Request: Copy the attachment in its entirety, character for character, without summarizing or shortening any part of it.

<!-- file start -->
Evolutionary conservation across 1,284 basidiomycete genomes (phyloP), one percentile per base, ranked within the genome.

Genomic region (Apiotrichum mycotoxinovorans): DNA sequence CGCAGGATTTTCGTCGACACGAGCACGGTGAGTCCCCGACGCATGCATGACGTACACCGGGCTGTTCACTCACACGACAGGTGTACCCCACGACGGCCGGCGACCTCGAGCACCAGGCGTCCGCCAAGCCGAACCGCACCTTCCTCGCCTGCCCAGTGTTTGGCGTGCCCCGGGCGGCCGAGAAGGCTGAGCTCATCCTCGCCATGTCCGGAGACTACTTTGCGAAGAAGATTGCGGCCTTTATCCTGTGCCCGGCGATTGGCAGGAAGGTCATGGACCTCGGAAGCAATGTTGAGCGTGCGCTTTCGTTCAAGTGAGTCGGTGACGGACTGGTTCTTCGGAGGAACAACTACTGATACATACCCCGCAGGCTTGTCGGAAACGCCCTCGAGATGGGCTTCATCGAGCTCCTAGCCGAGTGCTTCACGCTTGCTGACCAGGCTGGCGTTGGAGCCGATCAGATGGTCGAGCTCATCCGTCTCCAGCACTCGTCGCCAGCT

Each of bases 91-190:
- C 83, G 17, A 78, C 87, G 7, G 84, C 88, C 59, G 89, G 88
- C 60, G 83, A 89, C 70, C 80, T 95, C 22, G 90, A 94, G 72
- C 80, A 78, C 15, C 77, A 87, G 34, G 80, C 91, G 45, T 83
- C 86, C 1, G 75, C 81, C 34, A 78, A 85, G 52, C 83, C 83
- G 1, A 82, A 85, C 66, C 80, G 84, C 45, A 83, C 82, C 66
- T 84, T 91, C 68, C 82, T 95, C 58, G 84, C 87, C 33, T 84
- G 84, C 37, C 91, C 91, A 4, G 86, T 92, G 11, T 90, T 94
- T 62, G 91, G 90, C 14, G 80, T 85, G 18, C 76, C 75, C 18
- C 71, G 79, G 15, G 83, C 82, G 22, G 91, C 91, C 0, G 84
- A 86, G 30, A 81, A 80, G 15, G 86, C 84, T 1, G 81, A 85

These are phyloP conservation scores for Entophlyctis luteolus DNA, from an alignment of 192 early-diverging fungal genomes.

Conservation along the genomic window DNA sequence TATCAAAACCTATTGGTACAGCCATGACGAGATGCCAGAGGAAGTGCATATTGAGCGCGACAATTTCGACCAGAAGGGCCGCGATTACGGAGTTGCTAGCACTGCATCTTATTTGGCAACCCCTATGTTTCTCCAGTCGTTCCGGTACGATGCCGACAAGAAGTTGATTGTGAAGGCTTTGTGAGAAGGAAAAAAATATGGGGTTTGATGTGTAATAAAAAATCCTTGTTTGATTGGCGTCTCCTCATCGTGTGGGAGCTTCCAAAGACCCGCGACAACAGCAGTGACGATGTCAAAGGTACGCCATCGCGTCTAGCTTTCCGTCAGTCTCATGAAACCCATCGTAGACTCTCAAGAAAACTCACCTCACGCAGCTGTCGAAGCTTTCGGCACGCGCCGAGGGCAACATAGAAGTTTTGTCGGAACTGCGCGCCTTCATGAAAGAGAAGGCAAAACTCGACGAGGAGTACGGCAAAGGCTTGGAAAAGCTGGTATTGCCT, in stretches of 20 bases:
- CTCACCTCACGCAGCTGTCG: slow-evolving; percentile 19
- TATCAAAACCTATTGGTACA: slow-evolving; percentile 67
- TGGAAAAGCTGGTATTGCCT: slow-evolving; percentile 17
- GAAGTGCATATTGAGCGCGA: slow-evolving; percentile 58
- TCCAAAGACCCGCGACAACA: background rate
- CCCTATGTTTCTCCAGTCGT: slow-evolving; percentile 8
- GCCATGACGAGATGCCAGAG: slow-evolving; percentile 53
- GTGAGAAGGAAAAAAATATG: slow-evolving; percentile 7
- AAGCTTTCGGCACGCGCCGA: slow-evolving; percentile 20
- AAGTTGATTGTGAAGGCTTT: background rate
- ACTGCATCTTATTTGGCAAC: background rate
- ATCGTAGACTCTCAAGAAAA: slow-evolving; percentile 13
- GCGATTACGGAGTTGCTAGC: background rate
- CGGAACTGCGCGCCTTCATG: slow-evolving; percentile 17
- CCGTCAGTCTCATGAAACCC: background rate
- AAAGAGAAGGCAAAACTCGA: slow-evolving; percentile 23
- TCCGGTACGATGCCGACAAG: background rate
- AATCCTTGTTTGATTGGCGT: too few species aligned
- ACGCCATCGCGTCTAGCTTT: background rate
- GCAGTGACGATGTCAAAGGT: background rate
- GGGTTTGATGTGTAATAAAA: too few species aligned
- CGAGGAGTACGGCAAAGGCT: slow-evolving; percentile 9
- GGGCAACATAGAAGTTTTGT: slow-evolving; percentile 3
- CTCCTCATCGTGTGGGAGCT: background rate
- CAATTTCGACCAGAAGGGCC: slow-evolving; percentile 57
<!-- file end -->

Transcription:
Evolutionary conservation across 1,284 basidiomycete genomes (phyloP), one percentile per base, ranked within the genome.

Genomic region (Apiotrichum mycotoxinovorans): DNA sequence CGCAGGATTTTCGTCGACACGAGCACGGTGAGTCCCCGACGCATGCATGACGTACACCGGGCTGTTCACTCACACGACAGGTGTACCCCACGACGGCCGGCGACCTCGAGCACCAGGCGTCCGCCAAGCCGAACCGCACCTTCCTCGCCTGCCCAGTGTTTGGCGTGCCCCGGGCGGCCGAGAAGGCTGAGCTCATCCTCGCCATGTCCGGAGACTACTTTGCGAAGAAGATTGCGGCCTTTATCCTGTGCCCGGCGATTGGCAGGAAGGTCATGGACCTCGGAAGCAATGTTGAGCGTGCGCTTTCGTTCAAGTGAGTCGGTGACGGACTGGTTCTTCGGAGGAACAACTACTGATACATACCCCGCAGGCTTGTCGGAAACGCCCTCGAGATGGGCTTCATCGAGCTCCTAGCCGAGTGCTTCACGCTTGCTGACCAGGCTGGCGTTGGAGCCGATCAGATGGTCGAGCTCATCCGTCTCCAGCACTCGTCGCCAGCT

Each of bases 91-190:
- C 83, G 17, A 78, C 87, G 7, G 84, C 88, C 59, G 89, G 88
- C 60, G 83, A 89, C 70, C 80, T 95, C 22, G 90, A 94, G 72
- C 80, A 78, C 15, C 77, A 87, G 34, G 80, C 91, G 45, T 83
- C 86, C 1, G 75, C 81, C 34, A 78, A 85, G 52, C 83, C 83
- G 1, A 82, A 85, C 66, C 80, G 84, C 45, A 83, C 82, C 66
- T 84, T 91, C 68, C 82, T 95, C 58, G 84, C 87, C 33, T 84
- G 84, C 37, C 91, C 91, A 4, G 86, T 92, G 11, T 90, T 94
- T 62, G 91, G 90, C 14, G 80, T 85, G 18, C 76, C 75, C 18
- C 71, G 79, G 15, G 83, C 82, G 22, G 91, C 91, C 0, G 84
- A 86, G 30, A 81, A 80, G 15, G 86, C 84, T 1, G 81, A 85

These are phyloP conservation scores for Entophlyctis luteolus DNA, from an alignment of 192 early-diverging fungal genomes.

Conservation along the genomic window DNA sequence TATCAAAACCTATTGGTACAGCCATGACGAGATGCCAGAGGAAGTGCATATTGAGCGCGACAATTTCGACCAGAAGGGCCGCGATTACGGAGTTGCTAGCACTGCATCTTATTTGGCAACCCCTATGTTTCTCCAGTCGTTCCGGTACGATGCCGACAAGAAGTTGATTGTGAAGGCTTTGTGAGAAGGAAAAAAATATGGGGTTTGATGTGTAATAAAAAATCCTTGTTTGATTGGCGTCTCCTCATCGTGTGGGAGCTTCCAAAGACCCGCGACAACAGCAGTGACGATGTCAAAGGTACGCCATCGCGTCTAGCTTTCCGTCAGTCTCATGAAACCCATCGTAGACTCTCAAGAAAACTCACCTCACGCAGCTGTCGAAGCTTTCGGCACGCGCCGAGGGCAACATAGAAGTTTTGTCGGAACTGCGCGCCTTCATGAAAGAGAAGGCAAAACTCGACGAGGAGTACGGCAAAGGCTTGGAAAAGCTGGTATTGCCT, in stretches of 20 bases:
- CTCACCTCACGCAGCTGTCG: slow-evolving; percentile 19
- TATCAAAACCTATTGGTACA: slow-evolving; percentile 67
- TGGAAAAGCTGGTATTGCCT: slow-evolving; percentile 17
- GAAGTGCATATTGAGCGCGA: slow-evolving; percentile 58
- TCCAAAGACCCGCGACAACA: background rate
- CCCTATGTTTCTCCAGTCGT: slow-evolving; percentile 8
- GCCATGACGAGATGCCAGAG: slow-evolving; percentile 53
- GTGAGAAGGAAAAAAATATG: slow-evolving; percentile 7
- AAGCTTTCGGCACGCGCCGA: slow-evolving; percentile 20
- AAGTTGATTGTGAAGGCTTT: background rate
- ACTGCATCTTATTTGGCAAC: background rate
- ATCGTAGACTCTCAAGAAAA: slow-evolving; percentile 13
- GCGATTACGGAGTTGCTAGC: background rate
- CGGAACTGCGCGCCTTCATG: slow-evolving; percentile 17
- CCGTCAGTCTCATGAAACCC: background rate
- AAAGAGAAGGCAAAACTCGA: slow-evolving; percentile 23
- TCCGGTACGATGCCGACAAG: background rate
- AATCCTTGTTTGATTGGCGT: too few species aligned
- ACGCCATCGCGTCTAGCTTT: background rate
- GCAGTGACGATGTCAAAGGT: background rate
- GGGTTTGATGTGTAATAAAA: too few species aligned
- CGAGGAGTACGGCAAAGGCT: slow-evolving; percentile 9
- GGGCAACATAGAAGTTTTGT: slow-evolving; percentile 3
- CTCCTCATCGTGTGGGAGCT: background rate
- CAATTTCGACCAGAAGGGCC: slow-evolving; percentile 57